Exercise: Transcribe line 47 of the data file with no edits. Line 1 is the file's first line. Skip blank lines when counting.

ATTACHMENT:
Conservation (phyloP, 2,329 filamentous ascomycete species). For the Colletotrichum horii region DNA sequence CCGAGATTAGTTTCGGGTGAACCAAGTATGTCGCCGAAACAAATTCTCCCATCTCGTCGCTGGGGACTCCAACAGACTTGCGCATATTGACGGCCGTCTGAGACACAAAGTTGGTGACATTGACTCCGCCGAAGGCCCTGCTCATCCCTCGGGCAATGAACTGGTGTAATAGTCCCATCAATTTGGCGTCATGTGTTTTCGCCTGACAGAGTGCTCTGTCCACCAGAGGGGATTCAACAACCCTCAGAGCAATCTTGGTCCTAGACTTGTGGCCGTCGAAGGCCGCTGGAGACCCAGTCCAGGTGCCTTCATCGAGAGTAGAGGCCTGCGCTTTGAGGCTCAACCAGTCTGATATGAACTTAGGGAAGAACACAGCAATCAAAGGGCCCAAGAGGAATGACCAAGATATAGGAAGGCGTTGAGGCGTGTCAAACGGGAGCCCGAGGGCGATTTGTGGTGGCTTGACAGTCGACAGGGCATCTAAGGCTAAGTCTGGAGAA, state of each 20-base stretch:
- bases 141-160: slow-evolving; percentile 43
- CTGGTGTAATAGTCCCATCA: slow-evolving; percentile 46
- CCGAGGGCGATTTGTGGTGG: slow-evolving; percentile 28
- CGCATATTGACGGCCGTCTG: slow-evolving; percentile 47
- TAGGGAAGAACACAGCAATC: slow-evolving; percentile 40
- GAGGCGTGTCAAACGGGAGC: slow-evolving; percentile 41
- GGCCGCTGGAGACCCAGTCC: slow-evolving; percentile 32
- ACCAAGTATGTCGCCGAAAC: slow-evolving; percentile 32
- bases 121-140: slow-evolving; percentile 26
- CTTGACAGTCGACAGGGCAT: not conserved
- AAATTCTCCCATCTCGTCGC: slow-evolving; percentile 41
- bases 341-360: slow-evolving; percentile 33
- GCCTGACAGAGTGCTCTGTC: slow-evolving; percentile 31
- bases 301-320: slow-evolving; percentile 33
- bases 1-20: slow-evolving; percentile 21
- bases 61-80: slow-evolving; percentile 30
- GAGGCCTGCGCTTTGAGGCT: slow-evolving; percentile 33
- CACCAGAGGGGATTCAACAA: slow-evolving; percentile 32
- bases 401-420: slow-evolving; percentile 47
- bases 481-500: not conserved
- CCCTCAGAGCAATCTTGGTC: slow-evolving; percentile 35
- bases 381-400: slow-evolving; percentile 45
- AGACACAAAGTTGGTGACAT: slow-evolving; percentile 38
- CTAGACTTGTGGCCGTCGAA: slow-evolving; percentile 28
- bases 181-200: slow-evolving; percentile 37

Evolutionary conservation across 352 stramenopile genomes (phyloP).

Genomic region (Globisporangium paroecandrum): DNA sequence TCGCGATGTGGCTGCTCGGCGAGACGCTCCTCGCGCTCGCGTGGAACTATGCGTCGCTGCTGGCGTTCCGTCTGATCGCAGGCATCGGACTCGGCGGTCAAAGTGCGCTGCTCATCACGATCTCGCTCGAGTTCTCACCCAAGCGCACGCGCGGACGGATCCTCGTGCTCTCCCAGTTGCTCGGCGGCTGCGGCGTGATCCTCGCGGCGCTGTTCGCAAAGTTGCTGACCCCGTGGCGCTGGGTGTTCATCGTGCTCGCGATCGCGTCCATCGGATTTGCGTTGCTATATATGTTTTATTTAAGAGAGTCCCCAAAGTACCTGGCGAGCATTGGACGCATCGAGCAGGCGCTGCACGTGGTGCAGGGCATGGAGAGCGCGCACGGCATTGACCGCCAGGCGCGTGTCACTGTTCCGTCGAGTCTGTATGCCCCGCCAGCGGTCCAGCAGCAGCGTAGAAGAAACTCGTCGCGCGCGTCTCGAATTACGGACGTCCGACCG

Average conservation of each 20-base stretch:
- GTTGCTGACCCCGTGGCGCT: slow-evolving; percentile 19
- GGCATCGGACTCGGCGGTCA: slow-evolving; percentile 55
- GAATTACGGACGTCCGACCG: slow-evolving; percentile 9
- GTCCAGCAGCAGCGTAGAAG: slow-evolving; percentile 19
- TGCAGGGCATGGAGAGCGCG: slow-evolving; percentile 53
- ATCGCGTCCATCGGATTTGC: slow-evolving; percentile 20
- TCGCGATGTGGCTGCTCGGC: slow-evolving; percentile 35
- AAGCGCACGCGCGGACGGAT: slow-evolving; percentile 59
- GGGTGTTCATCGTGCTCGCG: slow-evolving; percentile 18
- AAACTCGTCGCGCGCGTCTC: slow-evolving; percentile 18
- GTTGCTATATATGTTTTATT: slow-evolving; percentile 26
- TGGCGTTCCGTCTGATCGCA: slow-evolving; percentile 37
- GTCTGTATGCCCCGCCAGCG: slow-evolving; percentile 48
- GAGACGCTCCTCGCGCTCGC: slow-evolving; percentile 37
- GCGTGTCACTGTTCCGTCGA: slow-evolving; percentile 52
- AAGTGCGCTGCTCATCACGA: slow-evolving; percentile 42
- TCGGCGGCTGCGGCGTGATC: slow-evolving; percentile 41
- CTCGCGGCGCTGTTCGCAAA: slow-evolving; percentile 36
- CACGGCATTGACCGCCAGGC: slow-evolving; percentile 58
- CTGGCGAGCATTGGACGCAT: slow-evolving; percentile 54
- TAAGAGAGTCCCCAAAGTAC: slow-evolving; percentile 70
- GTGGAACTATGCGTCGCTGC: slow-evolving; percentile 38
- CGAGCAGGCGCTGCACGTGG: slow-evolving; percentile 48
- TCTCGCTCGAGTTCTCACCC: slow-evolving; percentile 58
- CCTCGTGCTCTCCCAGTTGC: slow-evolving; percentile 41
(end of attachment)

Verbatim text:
- CTCGCGGCGCTGTTCGCAAA: slow-evolving; percentile 36